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Schizophr Res. 2007 May;92(1-3):262-72. Epub 2007 Mar 2.

Increased hemodynamic response in the hippocampus, thalamus and prefrontal cortex during abnormal sensory gating in schizophrenia.

Author information

1
VISN19/MIRECC, Denver VA Medical Center, Denver, Colorado, USA. Jason.Tregellas@UCHSC.edu

Abstract

OBJECTIVE:

Deficits in sensory gating are a common feature of schizophrenia. Failure of inhibitory gating mechanisms, shown by poor suppression of evoked responses to repeated auditory stimuli, has been previously studied using EEG methods. These methods yield information about the temporal characteristics of sensory gating deficits, but do not identify brain regions involved in the process. Hence, the neuroanatomical substrates of poor sensory gating in schizophrenia remain largely unknown. This study used functional magnetic resonance imaging (fMRI) to investigate the functional neuroanatomy of sensory gating deficits in schizophrenia.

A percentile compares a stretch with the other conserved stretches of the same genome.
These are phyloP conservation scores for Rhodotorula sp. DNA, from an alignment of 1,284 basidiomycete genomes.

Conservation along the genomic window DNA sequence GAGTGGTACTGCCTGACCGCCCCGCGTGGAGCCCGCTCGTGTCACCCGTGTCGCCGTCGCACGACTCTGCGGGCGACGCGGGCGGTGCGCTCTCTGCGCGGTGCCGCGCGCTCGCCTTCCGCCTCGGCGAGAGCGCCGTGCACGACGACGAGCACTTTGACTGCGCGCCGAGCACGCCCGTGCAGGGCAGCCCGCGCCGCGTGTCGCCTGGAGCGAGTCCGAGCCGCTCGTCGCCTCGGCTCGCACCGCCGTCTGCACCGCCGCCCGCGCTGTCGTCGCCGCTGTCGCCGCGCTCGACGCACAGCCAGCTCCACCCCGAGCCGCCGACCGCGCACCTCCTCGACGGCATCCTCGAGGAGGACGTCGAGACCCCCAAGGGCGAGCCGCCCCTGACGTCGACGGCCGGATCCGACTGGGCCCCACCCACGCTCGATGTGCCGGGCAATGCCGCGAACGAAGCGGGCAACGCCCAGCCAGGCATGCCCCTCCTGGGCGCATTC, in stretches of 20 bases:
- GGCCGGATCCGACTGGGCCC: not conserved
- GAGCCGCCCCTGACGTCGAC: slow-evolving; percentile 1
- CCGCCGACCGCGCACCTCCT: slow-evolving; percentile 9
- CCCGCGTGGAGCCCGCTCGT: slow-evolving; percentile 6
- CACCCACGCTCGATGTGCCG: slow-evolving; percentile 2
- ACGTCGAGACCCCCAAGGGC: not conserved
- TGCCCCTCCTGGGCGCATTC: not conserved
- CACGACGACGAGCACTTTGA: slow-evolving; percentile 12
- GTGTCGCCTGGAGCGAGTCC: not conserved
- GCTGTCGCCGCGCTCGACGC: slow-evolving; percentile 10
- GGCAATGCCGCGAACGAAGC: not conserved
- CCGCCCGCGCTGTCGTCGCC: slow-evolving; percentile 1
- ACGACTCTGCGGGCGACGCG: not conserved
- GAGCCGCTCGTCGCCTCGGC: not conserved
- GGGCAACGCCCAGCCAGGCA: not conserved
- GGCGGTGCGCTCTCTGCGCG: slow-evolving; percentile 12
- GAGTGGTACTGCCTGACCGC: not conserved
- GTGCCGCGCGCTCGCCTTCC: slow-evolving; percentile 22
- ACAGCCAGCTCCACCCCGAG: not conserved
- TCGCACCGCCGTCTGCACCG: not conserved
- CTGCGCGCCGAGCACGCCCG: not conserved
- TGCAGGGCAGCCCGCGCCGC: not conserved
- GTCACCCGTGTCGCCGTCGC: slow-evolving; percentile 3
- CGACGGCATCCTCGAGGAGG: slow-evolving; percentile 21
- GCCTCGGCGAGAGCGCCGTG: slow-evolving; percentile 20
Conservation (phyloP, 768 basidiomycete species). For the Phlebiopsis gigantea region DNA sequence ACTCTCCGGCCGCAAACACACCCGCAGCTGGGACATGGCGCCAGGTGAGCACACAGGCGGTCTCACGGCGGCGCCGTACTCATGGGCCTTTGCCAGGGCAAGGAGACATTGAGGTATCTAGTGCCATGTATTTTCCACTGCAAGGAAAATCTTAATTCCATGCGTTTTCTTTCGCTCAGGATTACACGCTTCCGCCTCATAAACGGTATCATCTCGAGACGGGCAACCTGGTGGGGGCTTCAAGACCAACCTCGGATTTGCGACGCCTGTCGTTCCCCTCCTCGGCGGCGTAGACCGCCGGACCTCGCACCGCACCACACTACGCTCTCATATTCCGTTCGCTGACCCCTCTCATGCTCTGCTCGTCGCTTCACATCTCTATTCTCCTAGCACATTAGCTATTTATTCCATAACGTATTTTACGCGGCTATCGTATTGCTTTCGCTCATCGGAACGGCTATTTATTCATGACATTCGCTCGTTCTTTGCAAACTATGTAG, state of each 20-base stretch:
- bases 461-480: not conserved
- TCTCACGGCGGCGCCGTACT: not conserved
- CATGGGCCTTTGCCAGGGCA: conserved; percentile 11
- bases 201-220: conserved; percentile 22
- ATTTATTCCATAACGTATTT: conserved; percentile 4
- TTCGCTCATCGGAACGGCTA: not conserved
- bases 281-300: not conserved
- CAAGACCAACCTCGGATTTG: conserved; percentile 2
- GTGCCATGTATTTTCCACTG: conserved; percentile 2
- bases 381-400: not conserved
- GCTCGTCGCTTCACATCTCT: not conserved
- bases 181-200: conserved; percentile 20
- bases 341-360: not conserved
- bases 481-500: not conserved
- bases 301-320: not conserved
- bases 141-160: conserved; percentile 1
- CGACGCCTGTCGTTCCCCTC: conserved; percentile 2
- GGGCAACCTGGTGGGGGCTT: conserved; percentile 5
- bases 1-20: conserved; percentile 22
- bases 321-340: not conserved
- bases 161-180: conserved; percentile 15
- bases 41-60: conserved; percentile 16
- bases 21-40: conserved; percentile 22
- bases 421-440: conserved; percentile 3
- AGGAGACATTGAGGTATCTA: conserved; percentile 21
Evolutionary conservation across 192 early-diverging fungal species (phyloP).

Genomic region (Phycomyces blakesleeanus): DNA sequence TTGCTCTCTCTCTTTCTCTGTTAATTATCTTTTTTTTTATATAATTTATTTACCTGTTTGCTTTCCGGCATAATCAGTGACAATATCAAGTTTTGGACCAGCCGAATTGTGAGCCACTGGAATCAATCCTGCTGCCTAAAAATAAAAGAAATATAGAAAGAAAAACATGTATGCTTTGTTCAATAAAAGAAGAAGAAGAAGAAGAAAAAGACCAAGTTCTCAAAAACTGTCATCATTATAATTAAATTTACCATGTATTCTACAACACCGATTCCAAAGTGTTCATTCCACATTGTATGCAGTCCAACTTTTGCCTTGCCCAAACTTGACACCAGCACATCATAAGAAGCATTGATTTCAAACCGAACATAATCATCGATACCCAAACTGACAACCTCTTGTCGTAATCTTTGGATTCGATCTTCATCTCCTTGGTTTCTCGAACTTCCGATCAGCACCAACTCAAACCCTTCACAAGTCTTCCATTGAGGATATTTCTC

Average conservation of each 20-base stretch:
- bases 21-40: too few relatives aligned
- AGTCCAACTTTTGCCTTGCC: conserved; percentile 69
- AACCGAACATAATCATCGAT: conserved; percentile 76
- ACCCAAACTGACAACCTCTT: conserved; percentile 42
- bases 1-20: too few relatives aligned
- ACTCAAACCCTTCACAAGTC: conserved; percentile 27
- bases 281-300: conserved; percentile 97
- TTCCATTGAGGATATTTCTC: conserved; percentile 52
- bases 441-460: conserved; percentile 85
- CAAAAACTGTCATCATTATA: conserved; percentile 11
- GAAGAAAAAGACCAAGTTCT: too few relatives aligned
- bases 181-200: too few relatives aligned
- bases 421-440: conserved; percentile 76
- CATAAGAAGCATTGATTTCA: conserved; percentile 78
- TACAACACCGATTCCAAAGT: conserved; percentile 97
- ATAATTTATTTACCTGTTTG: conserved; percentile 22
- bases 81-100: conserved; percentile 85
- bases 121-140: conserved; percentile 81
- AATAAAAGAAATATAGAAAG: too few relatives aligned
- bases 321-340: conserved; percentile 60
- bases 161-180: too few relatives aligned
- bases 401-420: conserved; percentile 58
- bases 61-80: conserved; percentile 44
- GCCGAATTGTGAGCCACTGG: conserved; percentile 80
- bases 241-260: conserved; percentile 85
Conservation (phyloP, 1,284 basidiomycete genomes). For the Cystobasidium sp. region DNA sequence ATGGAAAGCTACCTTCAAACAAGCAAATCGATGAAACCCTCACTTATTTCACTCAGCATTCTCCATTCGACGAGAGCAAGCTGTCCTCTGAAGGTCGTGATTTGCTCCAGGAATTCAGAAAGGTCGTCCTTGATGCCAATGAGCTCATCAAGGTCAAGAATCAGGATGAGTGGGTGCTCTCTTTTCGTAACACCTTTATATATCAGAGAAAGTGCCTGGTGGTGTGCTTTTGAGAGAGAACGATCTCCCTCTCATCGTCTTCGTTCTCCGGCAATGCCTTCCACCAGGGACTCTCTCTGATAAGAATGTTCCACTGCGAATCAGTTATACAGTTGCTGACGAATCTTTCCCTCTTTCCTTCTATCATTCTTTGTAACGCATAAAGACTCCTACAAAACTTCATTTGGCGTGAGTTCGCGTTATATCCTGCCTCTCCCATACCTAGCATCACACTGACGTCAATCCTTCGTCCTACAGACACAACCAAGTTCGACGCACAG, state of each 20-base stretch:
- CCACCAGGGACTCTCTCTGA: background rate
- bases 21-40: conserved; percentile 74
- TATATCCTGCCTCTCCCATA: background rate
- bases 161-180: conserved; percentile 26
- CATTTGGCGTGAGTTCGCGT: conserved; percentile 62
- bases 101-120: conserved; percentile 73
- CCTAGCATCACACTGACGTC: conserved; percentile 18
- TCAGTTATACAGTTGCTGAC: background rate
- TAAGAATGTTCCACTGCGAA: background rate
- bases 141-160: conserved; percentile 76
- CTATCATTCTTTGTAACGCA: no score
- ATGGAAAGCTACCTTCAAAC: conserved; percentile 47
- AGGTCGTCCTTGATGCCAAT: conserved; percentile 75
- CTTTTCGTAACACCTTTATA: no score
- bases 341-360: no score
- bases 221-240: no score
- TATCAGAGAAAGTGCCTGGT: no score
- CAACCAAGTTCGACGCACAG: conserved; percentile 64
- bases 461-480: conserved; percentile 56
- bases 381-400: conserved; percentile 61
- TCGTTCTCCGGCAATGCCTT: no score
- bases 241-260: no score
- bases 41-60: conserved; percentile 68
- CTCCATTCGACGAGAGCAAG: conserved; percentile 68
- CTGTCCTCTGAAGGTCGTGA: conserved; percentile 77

METHODS:

Twelve patients with schizophrenia and 12 healthy comparison subjects were scanned at 3 Tesla while performing a sensory gating task developed for fMRI. P50 EEG evoked potential recordings from a paired-stimulus conditioning-test paradigm were obtained from the same subjects.

RESULTS:

Compared to healthy comparison subjects, patients with schizophrenia exhibited greater activation in the hippocampus, thalamus, and dorsolateral prefrontal cortex (DLPFC) during the fMRI sensory gating task. No group difference was observed in the superior temporal gyrus. Schizophrenia subjects also showed decreased P50 suppression as measured with EEG. Hemodynamic response in the fMRI measure was positively correlated with test/conditioning ratios from the EEG sensory gating measure.

CONCLUSIONS:

Poor sensory gating in schizophrenia is associated with dysfunction of an apparent network of brain regions, including the hippocampus, thalamus and DLPFC. Greater activation of these regions is consistent with evidence for diminished inhibitory function in schizophrenia.

PMID:
17336502
PMCID:
PMC2726714
DOI:
10.1016/j.schres.2006.12.033
[Indexed for MEDLINE]
Free PMC Article

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